Neutron Death

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Neutron Death

Postby Event Horizon on March 6th, 2018, 4:17 pm 

I am interested to hear if anyone has yet worked out why Neutrons only survive on their own for about 8-12 minutes before they disintegrate, presumably into disparate quarks or something.
I was wondering why being in close proximity to protons gives them stability. I understand there are entire bodies in space that are nothing but Neutronium, the most explosive form of matter we know of. For a particle that we call neutral, well, it doesn't seem very neutral to me. If anyone could help me understand this, I would be very grateful.
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Re: A non-Binding Answer

Postby Faradave on March 6th, 2018, 6:08 pm 

Hi EV,

While I don't think we can yet truly know the answer as to why an isolated proton appears to be completely stable and an isolated neutron has a half life around 10-15 min., certain assumptions can be made. The masses of these particles is about 98-99% binding energy, with the remainder attributable to the rest masses of the comprising quark triplet for each.

A stable proton has a rest mass of 938.3 MeV/c2. A neutron has a rest mass of 939.6 MeV/c2. The higher energy state of the neutron is a reasonable guess as to why it's less stable. (But why so much more stable?) Then assume the neutron decay products (typically proton + electron + anti-neutrino)have a lower total binding energy than the parent particle.

"The decay of one of the neutron's down quarks into a lighter up quark can be achieved by the emission of a W boson. By this process, the Standard Model description of beta decay, the neutron decays into a proton (which contains one down and two up quarks), an electron, and an electron antineutrino." - Neutron Decay

In a neutron star, the reverse decay of proton + electron = neutron requires energy. This is supplied by the gravitational collapse to a more the dense state, and presumably the source of its stability, at least until enough mass accretes to cause a further degenerative collapse to a quark plasma and then to a black hole.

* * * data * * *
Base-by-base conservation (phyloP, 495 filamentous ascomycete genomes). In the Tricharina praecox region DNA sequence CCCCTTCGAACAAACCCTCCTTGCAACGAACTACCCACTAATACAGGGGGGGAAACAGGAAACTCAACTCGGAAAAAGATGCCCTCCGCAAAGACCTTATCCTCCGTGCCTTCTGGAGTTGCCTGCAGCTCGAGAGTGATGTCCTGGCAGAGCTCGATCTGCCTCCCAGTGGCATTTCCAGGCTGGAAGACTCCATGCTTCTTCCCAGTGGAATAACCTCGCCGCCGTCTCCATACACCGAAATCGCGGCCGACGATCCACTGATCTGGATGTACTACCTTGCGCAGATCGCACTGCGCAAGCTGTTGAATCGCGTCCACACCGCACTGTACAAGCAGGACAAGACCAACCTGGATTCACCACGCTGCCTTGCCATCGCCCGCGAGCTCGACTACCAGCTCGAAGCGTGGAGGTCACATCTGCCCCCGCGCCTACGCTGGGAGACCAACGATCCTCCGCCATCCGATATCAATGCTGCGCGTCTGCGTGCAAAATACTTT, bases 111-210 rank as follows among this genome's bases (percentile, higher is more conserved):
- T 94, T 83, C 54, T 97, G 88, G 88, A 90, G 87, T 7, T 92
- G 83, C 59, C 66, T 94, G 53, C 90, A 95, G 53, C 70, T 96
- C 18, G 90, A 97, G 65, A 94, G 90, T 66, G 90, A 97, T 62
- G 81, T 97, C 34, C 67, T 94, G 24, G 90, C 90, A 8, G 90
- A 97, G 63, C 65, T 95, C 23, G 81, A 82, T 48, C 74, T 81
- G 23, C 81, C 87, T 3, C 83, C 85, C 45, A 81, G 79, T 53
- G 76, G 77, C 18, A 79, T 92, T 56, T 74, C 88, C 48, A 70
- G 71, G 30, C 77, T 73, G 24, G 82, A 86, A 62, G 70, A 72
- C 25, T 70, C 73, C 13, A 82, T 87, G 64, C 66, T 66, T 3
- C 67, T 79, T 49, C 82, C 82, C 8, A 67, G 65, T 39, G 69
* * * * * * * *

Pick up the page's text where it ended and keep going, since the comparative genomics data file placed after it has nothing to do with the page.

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Re: Neutron Death

Postby Event Horizon on March 9th, 2018, 1:49 pm 

I'm a little curious that the Universe does not appear to me to have a Neutron deficit. I would have expected all unbound neutrons to self destruct leaving only disparate component parts. I was wondering if perhaps there is a process capable of creating new neutrons, I don't personally know of one. I Know fission and fusion reactions often liberate huge amounts of neutrons, but I think those processes just liberate pre-existing bound or free neutrons.
If we wanted to create a new supply of virgin neutrons, how would we try that?
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Re: Shifting into Reverse

Postby Faradave on March 9th, 2018, 2:01 pm 

EH wrote:I was wondering if perhaps there is a process capable of creating new neutrons, ...


The "reverse decay" I referred to above is more properly called "electron capture" and gains a neutron at the expense of a proton.

If you count the ones in neutron stars, there may well be an excess of neutrons over protons in the universe. Overall, conservation of charge remains because of the involvement of electrons.

*Sorry about referring to you as "EV" above. In addition to laziness, I suffer chronic typo-rrhea.
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Re: Neutron Death

Postby Event Horizon on March 9th, 2018, 3:33 pm